Real Life Incident: Anchoring Kerfuffle
A tanker arrived at a busy anchorage for bunkering and provisions. With pilot on board, they prepared to drop the port anchor at the designated anchorage. After preparations were completed the port anchor was let go on the brake, with instructions to secure it with seven shackles in the water. During the operation the anchor and chain took on too much momentum and the brake could not stop the outflow of chain. The anchor was presumed lost.
Having consulted with the pilot, and in view of the surrounding traffic, the Master instructed the anchoring team to prepare and lower the starboard anchor with the windlass in gear in order to safely complete the anchoring operation.
The port anchor chain was then heaved up. It was found that the anchor was not, in fact, lost; the bitter end had remained secured. However, when the port anchor was heaved up, it could not be secured because it had become entangled with the starboard anchor chain.
The company investigation found that the port anchor brake was not working properly; it did not move before the brake reached the 90% open position. If the equipment had been in good condition, the anchor chain could have been controlled.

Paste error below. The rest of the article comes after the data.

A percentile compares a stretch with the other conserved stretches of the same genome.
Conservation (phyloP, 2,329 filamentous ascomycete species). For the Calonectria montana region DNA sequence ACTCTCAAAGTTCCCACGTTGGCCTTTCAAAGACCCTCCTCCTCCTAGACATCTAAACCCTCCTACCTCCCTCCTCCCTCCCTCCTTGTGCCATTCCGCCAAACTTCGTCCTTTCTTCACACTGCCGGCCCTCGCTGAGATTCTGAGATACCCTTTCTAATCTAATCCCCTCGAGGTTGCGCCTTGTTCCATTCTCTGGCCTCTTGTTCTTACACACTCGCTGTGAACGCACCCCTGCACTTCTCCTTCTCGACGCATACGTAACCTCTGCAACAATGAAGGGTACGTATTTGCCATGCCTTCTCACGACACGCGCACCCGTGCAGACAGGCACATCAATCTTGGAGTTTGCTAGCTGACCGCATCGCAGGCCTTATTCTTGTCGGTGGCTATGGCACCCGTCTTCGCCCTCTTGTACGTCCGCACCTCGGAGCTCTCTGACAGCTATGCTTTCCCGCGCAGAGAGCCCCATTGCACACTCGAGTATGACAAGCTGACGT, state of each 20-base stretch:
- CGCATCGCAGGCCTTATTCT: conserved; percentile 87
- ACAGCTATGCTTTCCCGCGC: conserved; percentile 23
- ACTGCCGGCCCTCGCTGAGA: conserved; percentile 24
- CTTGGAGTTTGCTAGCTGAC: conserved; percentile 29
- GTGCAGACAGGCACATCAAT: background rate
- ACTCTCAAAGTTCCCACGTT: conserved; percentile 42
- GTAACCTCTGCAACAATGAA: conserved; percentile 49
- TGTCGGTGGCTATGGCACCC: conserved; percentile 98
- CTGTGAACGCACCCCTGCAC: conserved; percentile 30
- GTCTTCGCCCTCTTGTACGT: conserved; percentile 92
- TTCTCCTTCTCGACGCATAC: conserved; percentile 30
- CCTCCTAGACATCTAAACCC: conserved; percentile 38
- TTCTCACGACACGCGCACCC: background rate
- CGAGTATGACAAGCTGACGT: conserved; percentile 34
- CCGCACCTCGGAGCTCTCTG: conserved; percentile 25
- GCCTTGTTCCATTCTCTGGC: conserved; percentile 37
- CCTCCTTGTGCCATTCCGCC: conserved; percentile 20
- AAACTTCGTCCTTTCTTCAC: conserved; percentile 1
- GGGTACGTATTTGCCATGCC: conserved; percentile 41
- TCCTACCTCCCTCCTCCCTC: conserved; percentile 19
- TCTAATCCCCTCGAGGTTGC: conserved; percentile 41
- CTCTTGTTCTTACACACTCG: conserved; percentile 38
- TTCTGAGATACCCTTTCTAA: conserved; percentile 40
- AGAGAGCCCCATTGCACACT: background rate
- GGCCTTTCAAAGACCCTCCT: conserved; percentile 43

Also, the investigation found that after the port anchor chain paid out uncontrollably, the actual condition of the port anchor was not correctly assessed/communicated to the bridge. Had this been done, the starboard anchor would not have been deployed and the incident would have been avoided.
- Anchor brake maintenance is a crucial element in safe operations. The uncontrolled descent of an anchor chain can not only pose a significant risk of losing an anchor, but also poses a lethal hazard to crew.
- During and after an incident it is sometimes difficult to assess and communicate the state of affairs – yet this is what is needed for ships’ leaders to make the right decisions going forward.
Reference: The Nautical Institute